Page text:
Amin: Yes, our pouch machine design is modular and can adapt to a wide variety of custom demands. We do build custom machines based specifically on what the customer needs.

Mora: Based on existing model machines, Totani offers different solutions for custom applications. For more than 50 years, our designers have researched and built Totani equipment for many applications. One example is our line of medical pouch machines that, in most cases, requires custom design.


Q: The standup pouch still appears to be king, but other pouch styles are starting to hit the market. Other than the standup pouch, which one of these formats do you think is most poised for growth and why?

Russell: The square-bottom pouches are beginning to compete for shelf space in the retail market. The box-style presentation has an advantage over the standup in that it has vertical sides. As a result, it doesn’t require the additional shelf space to accommodate a wider top. Also, the square-bottom designs allow for higher volumes in a package with approximately the same footprint.

Mora: We are experiencing a very fast growth in double-gusset, flat-bottom pouches for premium applications, especially in the pet food industry. The box pouch has five panels with registered print, many closure options to choose from and a wider range of sizes. This type of packaging is rapidly becoming the preferred option for high value-added products.

Amin: Yes, the pouch style that can overtake the standup pouch is the flat-bottom pouch with zipper. The reason being: it takes anywhere from 8-12 percent less film to make a flat-bottom pouch for a given volume compared to a standup pouch. However, the reason this pouch can’t overtake the standup pouch today is due to the investment cost of the equipment to make a flat-bottom zipper pouch and the productivity for the given price. The conventional machines available in the market are able to make flat-bottom pouches with terminated gussets and zippers in a single lane. Hence, the cost of making this pouch doesn’t remain competitive compared to a standup pouch. With a machine that would allow customers to make this flat-bottom zipper pouch in two lanes with terminated gussets, Mamata is geared to bring down the cost of conversion and make it more affordable for the end user to make this shift.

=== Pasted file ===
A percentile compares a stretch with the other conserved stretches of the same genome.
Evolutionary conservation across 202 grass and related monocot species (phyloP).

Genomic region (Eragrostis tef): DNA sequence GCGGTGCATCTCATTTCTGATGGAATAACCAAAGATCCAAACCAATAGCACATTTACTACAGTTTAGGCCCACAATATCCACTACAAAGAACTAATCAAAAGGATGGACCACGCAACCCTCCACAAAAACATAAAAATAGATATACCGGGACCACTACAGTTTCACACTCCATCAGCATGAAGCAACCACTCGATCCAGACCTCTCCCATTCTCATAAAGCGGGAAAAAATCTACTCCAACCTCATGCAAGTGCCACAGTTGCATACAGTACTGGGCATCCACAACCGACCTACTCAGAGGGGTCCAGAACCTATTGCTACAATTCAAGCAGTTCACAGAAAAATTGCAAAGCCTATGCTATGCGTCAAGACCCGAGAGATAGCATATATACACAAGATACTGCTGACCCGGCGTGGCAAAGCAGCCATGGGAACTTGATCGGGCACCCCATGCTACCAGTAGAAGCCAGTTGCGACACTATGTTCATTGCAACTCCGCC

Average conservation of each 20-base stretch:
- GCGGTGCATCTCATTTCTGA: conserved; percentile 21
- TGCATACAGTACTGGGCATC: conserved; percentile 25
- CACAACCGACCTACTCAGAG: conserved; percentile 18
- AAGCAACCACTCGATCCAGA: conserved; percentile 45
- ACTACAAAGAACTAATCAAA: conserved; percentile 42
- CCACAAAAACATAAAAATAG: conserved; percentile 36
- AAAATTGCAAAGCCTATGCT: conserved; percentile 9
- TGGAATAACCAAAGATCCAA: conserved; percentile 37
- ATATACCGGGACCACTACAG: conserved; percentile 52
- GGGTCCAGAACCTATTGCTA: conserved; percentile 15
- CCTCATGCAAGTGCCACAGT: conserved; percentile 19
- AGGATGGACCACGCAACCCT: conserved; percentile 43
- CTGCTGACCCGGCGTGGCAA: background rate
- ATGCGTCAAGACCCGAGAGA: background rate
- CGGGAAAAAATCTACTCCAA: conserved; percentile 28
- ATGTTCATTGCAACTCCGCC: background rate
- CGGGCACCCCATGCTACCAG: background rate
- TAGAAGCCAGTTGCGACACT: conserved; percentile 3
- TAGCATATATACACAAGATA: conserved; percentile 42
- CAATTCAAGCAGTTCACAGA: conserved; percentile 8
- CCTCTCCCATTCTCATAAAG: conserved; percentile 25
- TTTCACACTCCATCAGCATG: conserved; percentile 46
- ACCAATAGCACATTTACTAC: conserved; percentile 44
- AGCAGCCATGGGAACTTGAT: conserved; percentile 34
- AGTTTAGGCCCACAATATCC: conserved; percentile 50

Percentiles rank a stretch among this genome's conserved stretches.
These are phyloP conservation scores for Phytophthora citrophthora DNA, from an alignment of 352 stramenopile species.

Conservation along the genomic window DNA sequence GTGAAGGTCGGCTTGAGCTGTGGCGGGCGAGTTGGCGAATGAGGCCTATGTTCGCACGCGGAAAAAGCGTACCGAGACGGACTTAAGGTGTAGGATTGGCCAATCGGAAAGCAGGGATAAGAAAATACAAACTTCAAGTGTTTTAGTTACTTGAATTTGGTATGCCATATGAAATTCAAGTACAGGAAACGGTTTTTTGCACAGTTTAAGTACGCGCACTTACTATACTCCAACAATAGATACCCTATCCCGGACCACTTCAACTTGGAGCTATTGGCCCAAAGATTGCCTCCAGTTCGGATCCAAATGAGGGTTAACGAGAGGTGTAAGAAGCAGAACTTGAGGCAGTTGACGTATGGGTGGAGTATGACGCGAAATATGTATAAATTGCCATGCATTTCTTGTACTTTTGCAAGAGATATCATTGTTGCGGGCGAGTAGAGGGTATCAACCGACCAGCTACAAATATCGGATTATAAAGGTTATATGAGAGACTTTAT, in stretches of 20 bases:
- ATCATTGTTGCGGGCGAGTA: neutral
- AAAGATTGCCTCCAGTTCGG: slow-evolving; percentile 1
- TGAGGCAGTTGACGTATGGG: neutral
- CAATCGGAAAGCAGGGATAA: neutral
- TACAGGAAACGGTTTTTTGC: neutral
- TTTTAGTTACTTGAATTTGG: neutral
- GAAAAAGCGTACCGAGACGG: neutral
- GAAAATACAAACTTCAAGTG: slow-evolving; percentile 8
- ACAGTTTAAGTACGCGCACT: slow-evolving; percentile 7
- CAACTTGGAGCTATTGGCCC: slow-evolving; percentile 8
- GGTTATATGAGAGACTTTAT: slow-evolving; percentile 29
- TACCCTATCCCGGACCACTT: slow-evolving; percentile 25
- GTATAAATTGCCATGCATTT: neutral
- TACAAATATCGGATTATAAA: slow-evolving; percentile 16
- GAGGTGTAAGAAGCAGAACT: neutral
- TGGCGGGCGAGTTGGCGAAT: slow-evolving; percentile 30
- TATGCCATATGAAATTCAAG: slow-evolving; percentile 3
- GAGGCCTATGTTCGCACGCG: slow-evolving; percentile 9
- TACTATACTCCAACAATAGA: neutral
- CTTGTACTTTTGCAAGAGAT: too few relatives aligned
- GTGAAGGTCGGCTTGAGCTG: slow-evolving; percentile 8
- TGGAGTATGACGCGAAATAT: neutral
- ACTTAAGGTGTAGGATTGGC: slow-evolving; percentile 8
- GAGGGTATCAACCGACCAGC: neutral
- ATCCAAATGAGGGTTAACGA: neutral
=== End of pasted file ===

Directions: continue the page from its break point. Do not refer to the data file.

Q: We’ve talked about speed, faster changeovers, minimizing downtime and efficiency as “wants” from converters in past Q&As. Is there anything else that your customers want to see in their bag/pouch making equipment?

Dacò: Customers want to reduce machine operating cost. That’s why Elba equipped all of its models with the latest generation of Siemens servo motors, which are capable of recovering the kinetic energy (30 percent on each motor and up to 5 percent of the total machine power). Once again, Elba met customer needs in this regard, confirming our will to be a partner and not a simple supplier.

Mora: More cost-effective solutions are always a request. Being able to offer more solutions for price-sensitive projects opens new areas of opportunity. For example, Totani offers side-weld bag machines with the highest outputs in the industry, flower sleeve machines and automatic machines for security envelopes/bags. The “plug and play” machine design of Totani allows for tailoring bag/pouch making systems.

Russell: Everyone is looking for versatility in a machine that can make every pouch configuration that exists. All we can say is be careful with what you wish for. There is no such thing as a do-everything machine, and in a lot of cases this type of machine can be very detrimental to your core business that justified the purchase of the machine in the first place.


Q: Is there anything else you’d care to share about bag/pouch making?

Mora: As the pouch market continues to grow, it is important that the industry in general improves its efforts to implement higher quality control and hygiene standards worldwide. In many countries, there are no quality standards or these standards are very vague. In Latin America, for example, the quality of the pouches for similar applications tends to vary substantially. For the long-term sustainability of the pouch, it is important to improve and correct this situation.

Russell: Overall, this is a great time to be involved with the pouch industry and we are excited to see the next evolution pouch makers can bring to the marketplace.